Laura Close, national field organizer for the Students Transforming And Resisting Corporations (STARC) Alliance, has been working and talking with students across the country doing antiwar actions. From conversations with students of color and white students, Close identifies two main areas for political education in the mostly white sector of the student movement that she works with: developing antiracist analysis and developing organizing skills.

In her essay, “Whiteness, Organizing, Allies and Accountability”, Close writes: “Whiteness hurts everyone. Whiteness is used in the US as a model of humanity, that sets white as best/right/normal and people of color as second best/wrong/other. This makes white people like me assumptive and oblivious. That is, we tend to assume that the ways we organize events, organize opposition to the war are best/right/normal when in fact we are isolating and ignoring all sorts of people.”

This dynamic of universalizing white experience is further complicated by a dynamic that Close sees repeatedly with white student activists, particularly white male activists. The dynamic is a combination of both an ignorance of what organizing is and how to build opposition to the war, and an arrogant attitude of knowing everything there is to know about being radical. She also points out that for many other white student activists, particularly women, there is a lack of confidence in one’s ability to organize. Together these dynamics seriously hold back the potential for building antiwar opposition on campus. Close explains that what is needed is political education that builds the analysis, skills and confidence of activists while simultaneously challenging white privilege.

She writes, “As young organizers we often don’t know what organizing is. I always got projects done (like a conference or a rally) but not until recently could I define organizing.” She continues, “It’s not really a theory, it’s a skill set that you can summarize: (and there are variations!) Organizing is about changing the relationships of power in our society. It’s about building networks, institutions, organizations that established power (the government) has to reckon with when they want to do evil things (like cut welfare or wage war). Organizing is successful when each demonstration, lobbying delegation, phone bank, banner hang, teach-in, post card delivery builds off of the step that came before it and ends with you achieving your goal. Right now, we are not building off of each other, our rallies and conferences are scattered. We’re trying damn hard, for sure, but we’re not building because we don’t have the skills! But that can be fixed.” As field organizer for STARC, Close goes around the country working with student groups to develop analysis, confidence and skills.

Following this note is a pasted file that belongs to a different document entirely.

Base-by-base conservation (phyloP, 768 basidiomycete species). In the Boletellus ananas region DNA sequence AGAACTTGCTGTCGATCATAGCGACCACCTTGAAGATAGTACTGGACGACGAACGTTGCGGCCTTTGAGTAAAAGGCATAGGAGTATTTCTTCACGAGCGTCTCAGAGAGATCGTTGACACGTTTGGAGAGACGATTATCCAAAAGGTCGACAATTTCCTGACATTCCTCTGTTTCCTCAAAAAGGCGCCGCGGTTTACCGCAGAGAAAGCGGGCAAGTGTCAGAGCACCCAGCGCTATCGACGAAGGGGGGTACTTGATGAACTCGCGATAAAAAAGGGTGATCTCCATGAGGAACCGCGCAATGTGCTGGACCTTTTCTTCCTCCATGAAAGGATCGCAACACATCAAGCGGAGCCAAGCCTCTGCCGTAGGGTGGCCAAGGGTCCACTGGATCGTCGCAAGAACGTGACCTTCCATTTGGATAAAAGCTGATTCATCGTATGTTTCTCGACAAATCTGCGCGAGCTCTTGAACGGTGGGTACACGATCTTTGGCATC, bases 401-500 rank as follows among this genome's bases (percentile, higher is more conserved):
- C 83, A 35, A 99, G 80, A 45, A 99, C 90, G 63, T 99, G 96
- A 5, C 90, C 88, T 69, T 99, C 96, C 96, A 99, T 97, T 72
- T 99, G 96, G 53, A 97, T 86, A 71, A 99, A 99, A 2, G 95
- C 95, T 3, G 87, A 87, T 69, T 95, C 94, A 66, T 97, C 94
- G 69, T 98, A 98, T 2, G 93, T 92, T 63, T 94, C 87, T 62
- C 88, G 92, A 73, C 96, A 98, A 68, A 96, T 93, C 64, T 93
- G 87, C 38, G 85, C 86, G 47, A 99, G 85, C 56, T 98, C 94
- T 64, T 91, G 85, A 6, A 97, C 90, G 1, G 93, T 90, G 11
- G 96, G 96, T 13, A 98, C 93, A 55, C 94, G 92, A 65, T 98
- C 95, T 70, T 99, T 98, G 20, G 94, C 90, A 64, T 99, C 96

Rahula Janowski also emphasized developing antiracist analysis and challenging white privilege. Janowski, an anarchist organizer, talked about a recent debate at an anarchist discussion on the war. The group was mostly white and part of the discussion centered on how anarchists should approach the attacks on civil liberties. Some argued that because anarchists believe the state to be an illegitimate institution, to petition the state for anything would be counter to anarchist principles. She writes, “some of the folks at the meeting were using a deeply held political core value – the illegitimacy of the state – to avoid doing necessary and hard antiracist solidarity work – opposing the denial of civil liberties for people of color, specifically Arabs, Middle Eastern people and Muslims, in the wake of Sept 11th. I suspect that if and when attacks on civil liberties extend to anarchist and white radical communities, we’ll be less likely to say this isn’t important work.”

Not everyone decides what issues to focus on. When FBI agents begin rounding up West Asians and North Africans, those communities do not choose whether or not to deal with civil liberties, the issue chooses them. This is not an argument against having a radical analysis and strategy of the issues. However, one must critically examine the ways that struggles are defined as radical and reformist and who has the privilege to turn their back on reformist struggles. Political purity is often infected with race, class and gender privileges. Janowski points to the importance of having such community discussions to bring these issues up, particularly in difficult times like these.

There are also many political education events and actions put together by multiracial groups designed to build opposition in multiple communities. Chantel Ghafari, an Iranian activist and member of POWER (People Opposing War, Empire and Rulers), explained a recent event at University of Irvine in Southern California. The coalition which organized the event includes the Muslim, Afghan and Iranian Student Unions, Academia in Action and Act For Global Justice. They set up a Refugee Rights camp consisting of 25 tents made out of the rubber and plastic tarps used in actual refugee camps. About 20 people slept out over a three night period. Each night the coalition hosted a different event focusing on refugee awareness. Talking about refugees opened further discussion of the Middle East and US foreign policy. On display during the day was a photo exhibit from RAWA (Revolutionary Association of the Women of Afghanistan) documenting the conditions of refugee camps. The coalition’s next action will include setting up mock landmines around school with information about Afghanistan. Creative actions like these are taking place around the country.